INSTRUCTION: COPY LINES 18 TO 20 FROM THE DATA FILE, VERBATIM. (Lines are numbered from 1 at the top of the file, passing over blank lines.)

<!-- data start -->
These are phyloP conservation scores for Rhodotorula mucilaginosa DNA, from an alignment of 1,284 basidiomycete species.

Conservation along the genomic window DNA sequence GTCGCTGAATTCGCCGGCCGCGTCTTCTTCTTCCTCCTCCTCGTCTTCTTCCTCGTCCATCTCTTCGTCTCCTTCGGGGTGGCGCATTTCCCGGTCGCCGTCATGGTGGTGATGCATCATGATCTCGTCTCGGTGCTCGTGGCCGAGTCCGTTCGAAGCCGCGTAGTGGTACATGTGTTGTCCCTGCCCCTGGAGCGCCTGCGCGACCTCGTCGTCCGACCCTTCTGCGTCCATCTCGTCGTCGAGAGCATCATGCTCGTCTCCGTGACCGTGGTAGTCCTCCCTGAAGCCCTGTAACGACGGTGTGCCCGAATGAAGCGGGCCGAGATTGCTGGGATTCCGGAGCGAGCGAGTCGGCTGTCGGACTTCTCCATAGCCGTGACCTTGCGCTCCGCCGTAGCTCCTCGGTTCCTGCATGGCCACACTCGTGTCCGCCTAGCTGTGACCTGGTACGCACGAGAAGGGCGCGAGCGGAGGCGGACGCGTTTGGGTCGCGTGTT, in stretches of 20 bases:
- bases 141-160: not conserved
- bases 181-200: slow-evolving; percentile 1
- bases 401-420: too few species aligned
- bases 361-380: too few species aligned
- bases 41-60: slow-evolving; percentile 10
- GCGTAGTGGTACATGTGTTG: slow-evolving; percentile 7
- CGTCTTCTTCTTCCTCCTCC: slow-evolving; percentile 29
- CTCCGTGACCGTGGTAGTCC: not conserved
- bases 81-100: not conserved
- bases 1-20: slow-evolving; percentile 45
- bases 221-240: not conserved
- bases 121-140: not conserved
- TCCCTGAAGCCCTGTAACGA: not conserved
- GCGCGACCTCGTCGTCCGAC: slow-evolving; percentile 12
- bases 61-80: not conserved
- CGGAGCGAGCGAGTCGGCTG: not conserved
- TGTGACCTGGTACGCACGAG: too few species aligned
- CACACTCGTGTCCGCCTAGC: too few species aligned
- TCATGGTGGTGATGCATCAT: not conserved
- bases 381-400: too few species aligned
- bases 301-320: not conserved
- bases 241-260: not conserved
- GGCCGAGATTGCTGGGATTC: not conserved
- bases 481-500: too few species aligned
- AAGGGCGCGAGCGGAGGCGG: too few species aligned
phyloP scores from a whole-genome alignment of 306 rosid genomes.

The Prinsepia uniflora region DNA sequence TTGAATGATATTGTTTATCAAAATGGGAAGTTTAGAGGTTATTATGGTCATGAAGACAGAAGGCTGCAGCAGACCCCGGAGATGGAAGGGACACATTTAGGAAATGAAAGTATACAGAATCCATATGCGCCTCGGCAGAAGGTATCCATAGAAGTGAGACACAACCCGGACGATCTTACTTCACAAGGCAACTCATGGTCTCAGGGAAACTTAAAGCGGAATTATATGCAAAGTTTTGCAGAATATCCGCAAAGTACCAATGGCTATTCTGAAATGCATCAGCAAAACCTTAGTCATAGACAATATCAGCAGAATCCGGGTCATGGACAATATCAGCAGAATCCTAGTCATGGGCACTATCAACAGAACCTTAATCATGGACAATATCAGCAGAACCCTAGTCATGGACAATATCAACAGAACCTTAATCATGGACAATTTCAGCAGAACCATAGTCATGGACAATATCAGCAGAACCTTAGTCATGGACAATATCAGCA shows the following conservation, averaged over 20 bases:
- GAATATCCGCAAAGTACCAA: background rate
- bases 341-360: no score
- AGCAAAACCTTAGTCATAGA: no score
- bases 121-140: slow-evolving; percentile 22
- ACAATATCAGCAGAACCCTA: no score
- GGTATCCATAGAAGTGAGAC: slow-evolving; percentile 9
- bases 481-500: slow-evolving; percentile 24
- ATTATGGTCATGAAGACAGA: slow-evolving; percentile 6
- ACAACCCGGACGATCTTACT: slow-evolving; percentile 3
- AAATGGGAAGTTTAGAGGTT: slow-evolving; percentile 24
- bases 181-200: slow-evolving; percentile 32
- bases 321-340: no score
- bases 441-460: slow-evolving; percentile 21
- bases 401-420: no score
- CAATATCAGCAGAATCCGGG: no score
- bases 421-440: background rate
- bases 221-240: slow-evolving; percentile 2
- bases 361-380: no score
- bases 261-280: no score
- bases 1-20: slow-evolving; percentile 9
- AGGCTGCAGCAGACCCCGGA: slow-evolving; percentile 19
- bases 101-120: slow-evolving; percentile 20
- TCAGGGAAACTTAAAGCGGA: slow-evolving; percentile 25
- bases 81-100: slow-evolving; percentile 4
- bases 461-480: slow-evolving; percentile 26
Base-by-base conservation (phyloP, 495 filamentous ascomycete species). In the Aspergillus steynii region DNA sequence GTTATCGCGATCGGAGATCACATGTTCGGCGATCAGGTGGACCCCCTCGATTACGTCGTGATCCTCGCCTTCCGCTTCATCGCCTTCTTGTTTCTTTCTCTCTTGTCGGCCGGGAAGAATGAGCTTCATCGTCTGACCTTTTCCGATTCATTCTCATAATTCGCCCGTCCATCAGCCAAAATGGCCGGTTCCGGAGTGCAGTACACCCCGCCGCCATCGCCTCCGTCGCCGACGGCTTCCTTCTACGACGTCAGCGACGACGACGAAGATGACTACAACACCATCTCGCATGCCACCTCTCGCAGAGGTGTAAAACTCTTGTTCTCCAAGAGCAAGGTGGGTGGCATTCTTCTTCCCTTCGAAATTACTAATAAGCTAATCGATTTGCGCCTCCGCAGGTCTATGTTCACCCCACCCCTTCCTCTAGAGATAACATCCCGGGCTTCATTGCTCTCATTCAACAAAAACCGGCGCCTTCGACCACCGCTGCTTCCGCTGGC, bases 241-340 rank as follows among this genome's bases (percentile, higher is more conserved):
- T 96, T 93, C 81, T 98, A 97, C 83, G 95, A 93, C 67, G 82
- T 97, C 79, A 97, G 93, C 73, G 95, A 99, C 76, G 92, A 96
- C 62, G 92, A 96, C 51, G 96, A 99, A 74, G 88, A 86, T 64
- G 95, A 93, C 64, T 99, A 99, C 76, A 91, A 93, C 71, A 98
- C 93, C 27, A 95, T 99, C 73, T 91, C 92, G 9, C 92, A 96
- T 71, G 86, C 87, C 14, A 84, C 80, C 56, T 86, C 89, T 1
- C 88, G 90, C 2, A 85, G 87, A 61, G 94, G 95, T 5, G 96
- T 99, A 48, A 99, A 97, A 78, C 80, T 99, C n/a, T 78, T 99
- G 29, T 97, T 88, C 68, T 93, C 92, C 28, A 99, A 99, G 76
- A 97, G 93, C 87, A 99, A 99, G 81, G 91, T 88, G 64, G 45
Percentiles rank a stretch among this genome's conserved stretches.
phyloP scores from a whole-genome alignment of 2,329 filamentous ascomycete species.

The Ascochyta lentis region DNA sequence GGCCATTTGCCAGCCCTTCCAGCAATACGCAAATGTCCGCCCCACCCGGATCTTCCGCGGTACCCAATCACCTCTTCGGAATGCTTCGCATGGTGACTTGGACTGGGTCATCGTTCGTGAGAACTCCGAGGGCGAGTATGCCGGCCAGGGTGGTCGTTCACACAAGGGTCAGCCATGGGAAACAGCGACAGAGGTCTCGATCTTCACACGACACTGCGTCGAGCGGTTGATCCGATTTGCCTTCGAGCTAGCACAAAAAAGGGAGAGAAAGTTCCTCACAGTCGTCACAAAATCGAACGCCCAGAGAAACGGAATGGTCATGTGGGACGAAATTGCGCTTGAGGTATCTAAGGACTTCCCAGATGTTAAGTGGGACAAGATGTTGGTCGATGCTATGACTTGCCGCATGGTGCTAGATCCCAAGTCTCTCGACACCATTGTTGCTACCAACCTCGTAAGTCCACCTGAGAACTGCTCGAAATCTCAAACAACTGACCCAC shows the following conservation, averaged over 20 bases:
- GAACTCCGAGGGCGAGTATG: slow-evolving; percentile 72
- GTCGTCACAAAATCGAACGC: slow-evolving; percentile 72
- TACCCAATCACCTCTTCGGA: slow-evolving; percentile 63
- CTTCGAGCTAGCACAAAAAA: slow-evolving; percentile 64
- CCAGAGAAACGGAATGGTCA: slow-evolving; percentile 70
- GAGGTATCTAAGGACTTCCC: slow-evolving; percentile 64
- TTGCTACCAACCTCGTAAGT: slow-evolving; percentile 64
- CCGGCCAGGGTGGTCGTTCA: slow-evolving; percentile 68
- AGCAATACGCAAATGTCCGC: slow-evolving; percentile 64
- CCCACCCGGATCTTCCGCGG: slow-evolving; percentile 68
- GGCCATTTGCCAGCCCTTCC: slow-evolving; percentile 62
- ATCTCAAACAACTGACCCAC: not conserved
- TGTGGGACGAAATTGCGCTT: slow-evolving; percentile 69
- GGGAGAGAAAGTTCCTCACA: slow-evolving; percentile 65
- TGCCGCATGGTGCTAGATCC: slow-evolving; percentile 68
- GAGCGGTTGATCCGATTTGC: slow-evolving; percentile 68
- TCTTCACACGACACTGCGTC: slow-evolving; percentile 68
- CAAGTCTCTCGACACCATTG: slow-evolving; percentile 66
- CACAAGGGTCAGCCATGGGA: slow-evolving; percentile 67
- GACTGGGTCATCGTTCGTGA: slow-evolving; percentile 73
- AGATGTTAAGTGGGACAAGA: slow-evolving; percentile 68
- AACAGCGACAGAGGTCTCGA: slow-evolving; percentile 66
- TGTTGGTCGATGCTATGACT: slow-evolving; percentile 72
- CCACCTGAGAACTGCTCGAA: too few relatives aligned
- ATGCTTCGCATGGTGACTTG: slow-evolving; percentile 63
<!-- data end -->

- CGGAGCGAGCGAGTCGGCTG: not conserved
- TGTGACCTGGTACGCACGAG: too few species aligned
- CACACTCGTGTCCGCCTAGC: too few species aligned